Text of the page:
Elliott, the 1988 champion, was one of NASCAR’s biggest stars during the 80s and the early 90s. At a time when he professional sports scene in Atlanta was more of a joke than a Jerry Seinfeld one liner, Elliott was the only thing going for Georgia sports. And it was a torch he carried well.

The local folks were hoping to see a repeat of 1988 when Elliott came to his home track and left his sports champion. To do so, Elliott had some ground to make up, but for a driver that already had four victories on his home track, and had finished no worse than 3rd in his previous three starts, it seemed doable.

Elliott though should never have been in a situation where he found himself trailing. He had a  154 point lead with six races to go in the season before proceeding to fish 26th or worse in four of the next five races, including a 31st at Phoenix just a week before the season finale at Atlanta.

A seemingly safe, and insurmountable lead had dissipated and what seemed to be a second championship for one of Georgia’s favorite sons had become a long shot.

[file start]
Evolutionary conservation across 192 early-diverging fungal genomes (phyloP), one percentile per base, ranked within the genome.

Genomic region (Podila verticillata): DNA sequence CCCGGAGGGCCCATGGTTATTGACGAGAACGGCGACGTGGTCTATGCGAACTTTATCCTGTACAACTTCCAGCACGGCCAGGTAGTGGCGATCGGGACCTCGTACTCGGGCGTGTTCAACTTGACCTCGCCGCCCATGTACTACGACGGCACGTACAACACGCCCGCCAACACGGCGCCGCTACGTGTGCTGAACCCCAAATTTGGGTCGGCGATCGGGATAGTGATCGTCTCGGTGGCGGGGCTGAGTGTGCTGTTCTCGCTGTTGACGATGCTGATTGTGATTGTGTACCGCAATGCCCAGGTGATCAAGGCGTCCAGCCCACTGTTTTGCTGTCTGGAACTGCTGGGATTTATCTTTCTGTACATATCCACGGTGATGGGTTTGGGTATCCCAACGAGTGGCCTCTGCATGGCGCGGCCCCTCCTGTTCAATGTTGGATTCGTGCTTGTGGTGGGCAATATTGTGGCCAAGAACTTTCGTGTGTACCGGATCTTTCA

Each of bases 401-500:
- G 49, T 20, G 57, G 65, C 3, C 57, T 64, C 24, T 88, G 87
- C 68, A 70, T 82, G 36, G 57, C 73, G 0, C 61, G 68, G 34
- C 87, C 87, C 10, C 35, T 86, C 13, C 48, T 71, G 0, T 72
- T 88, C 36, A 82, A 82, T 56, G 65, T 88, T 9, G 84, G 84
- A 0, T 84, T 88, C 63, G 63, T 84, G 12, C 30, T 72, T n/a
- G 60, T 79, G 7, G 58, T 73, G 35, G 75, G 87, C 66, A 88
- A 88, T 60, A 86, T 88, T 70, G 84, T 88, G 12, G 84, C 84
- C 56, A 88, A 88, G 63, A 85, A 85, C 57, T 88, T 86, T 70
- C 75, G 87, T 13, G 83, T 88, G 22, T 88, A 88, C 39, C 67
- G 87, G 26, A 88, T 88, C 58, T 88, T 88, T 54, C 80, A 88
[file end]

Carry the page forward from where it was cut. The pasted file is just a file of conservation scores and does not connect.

On Sunday, points leader Davey Allison was swept up in an accident with about 75 laps remaining in the race. At the time, Allison was in a position to wrap up the championship. But a bout with Ernie Irvan and the retaining walls on Atlanta International Raceway’s put a halt to Allison’s title dreams.

Davey Allison tangles with Ernie Irvan, ending his championship run

This turned things into a two man show, between Elliott and Kulwicki. The two had established themselves as not only the two remaining title contenders, but also as easily the two best cars on the racetrack.

The two battled lap after lap, embarking on a furious struggle to lead the most laps and capture the bonus points that would come with it. Late in the race, crew chief Paul Andrews kept Kulwicki out one extra lap, to lead just enough to ensure he would lead the most laps.

Elliott would go on to win the race, and in doing so, gain 5 points on Kulwicki, meaning if he only could have wrapped up the most laps led, Elliott would gain 5 more, and would tie Kulwicki in the standings. On the merits of Elliott’s five victories to Kulwicki’s two, the championship would’ve been his.